Due to possibility of three rings in the plug versus four rings in the socket and to differing pin assignment on the rings, many physically compatible connections are not electrically compatible. For example, plugging TRS headphones into a TRS headset socket (or the reverse), plugging TRS headphones or headsets into a TRRS socket, or plugging TRRS headphones or headsets from one manufacturer into a TRRS socket from another may not function. Most commonly mono audio will work, but stereo audio or mic may or may not work, depending on wiring. Signaling compatibility depends both on wiring compatibility and the signals sent by the hands-free/headphones controller being correctly interpreted by the phone.[original research?] Specialized adapters are available,[12][original research?] though adapters that are wired for headsets will not work for stereo headphones and conversely. Further, as TTY/TDDs are wired as headsets, TTY adapters can also be used to connect a 2.5 mm headset to a phone.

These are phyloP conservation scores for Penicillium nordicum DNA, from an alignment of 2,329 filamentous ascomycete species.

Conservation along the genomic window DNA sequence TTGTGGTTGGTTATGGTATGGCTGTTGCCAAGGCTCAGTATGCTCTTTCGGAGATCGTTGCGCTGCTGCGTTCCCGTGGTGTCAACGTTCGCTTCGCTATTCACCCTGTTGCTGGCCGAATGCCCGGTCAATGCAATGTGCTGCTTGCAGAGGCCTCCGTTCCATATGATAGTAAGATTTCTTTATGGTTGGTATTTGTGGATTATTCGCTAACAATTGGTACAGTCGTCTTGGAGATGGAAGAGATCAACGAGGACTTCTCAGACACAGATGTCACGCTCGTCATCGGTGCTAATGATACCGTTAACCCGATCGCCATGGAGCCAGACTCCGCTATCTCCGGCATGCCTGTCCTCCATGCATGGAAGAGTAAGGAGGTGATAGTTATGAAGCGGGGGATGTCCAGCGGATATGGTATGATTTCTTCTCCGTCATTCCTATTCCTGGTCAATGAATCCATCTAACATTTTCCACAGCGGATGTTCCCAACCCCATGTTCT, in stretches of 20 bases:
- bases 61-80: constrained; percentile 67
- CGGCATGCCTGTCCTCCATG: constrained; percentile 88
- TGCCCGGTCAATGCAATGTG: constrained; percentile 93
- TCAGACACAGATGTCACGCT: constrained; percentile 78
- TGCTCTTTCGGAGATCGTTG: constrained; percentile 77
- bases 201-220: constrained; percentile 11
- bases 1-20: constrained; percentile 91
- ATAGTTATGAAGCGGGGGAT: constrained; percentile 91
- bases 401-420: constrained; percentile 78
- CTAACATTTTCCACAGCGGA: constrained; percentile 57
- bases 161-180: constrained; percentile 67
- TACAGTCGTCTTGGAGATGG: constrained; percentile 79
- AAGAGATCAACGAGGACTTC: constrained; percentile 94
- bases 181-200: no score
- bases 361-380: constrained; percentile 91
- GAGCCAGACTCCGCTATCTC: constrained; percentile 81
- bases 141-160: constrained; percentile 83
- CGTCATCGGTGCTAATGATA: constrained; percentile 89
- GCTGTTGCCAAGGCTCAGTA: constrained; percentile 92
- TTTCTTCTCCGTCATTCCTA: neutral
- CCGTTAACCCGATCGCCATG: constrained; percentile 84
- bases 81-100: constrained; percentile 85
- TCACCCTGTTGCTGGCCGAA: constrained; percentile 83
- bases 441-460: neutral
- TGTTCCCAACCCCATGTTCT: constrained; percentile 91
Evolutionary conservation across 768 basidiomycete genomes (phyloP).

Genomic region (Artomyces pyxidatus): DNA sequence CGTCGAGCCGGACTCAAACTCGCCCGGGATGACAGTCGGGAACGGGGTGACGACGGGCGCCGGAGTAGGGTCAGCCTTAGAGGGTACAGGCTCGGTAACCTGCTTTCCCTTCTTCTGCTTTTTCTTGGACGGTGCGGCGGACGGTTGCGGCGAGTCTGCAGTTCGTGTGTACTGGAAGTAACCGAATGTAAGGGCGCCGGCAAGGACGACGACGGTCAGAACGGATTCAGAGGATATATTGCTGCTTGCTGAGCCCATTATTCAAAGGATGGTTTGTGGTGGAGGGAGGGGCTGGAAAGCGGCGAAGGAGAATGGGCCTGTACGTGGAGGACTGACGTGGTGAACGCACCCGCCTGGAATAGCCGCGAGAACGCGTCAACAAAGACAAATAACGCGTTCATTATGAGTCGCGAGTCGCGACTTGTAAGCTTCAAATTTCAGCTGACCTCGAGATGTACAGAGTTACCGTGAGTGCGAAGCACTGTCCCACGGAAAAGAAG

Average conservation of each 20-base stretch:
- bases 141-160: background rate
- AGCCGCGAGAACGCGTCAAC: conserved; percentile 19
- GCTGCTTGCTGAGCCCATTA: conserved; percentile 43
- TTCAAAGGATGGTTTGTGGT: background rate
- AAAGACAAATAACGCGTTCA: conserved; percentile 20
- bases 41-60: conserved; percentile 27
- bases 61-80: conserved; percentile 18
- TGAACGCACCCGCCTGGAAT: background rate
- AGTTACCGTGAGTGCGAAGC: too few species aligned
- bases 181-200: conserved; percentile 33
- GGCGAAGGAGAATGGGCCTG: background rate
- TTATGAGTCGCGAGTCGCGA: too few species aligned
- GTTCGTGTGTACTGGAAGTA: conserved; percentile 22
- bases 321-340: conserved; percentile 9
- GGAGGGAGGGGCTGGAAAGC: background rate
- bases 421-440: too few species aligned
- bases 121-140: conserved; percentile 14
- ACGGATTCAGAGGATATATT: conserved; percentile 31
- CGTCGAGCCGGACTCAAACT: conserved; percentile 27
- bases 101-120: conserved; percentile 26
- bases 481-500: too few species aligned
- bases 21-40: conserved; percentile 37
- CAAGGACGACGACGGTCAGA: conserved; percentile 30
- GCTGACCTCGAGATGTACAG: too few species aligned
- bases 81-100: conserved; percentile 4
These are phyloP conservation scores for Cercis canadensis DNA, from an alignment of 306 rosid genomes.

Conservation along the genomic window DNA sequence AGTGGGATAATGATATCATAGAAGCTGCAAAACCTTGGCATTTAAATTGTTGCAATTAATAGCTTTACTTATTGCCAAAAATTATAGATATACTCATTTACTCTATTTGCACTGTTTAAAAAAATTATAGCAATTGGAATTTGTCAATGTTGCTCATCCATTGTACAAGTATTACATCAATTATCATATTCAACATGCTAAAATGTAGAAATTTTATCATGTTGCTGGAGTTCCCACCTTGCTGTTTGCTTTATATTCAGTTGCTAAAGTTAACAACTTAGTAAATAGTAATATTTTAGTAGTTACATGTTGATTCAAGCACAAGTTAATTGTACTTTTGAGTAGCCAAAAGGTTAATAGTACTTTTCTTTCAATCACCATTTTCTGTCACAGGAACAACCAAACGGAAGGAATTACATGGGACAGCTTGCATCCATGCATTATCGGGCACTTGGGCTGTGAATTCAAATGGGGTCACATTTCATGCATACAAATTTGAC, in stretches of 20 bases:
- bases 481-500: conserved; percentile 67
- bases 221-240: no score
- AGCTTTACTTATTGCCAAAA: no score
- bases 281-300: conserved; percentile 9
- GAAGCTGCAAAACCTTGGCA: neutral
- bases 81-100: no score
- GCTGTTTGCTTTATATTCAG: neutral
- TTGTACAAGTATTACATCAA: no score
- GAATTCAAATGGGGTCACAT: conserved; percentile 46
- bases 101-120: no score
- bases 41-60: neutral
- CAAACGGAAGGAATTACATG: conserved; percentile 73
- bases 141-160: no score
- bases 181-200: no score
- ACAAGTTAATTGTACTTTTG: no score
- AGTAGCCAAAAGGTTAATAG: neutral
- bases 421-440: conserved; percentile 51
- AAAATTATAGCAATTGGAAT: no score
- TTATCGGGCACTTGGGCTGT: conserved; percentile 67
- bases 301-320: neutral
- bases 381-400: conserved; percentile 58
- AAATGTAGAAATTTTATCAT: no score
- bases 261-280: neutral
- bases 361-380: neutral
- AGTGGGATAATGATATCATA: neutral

3.5 mm TRRS (stereo-plus-mic) sockets are particularly common on recent smartphones, and have been used e.g. by Nokia since 2006; this is often compatible with standard 3.5 mm stereo headphones. 2 different forms are frequently found, both of which place left audio on the tip and right audio on the first ring (mirroring the configuration found on stereo connectors). Where they differ is in the placement of the microphone and return contacts. The first, which places the return signal on the second ring and the microphone on the sleeve, is used by Apple's iPhone line, HTC devices, latest Samsung, Nokia and Sony phones, among others. The second, which reverses these contacts, is used by older Nokia mobiles, Samsung smartphones and some Sony Ericsson phones.[13] Some computers now include a TRRS headset socket, compatible with headsets intended for smartphones. One such pin assignment, with ground on the sleeve, is standardized in OMTP[14] and has been accepted as a national Chinese standard YDT 1885-2009."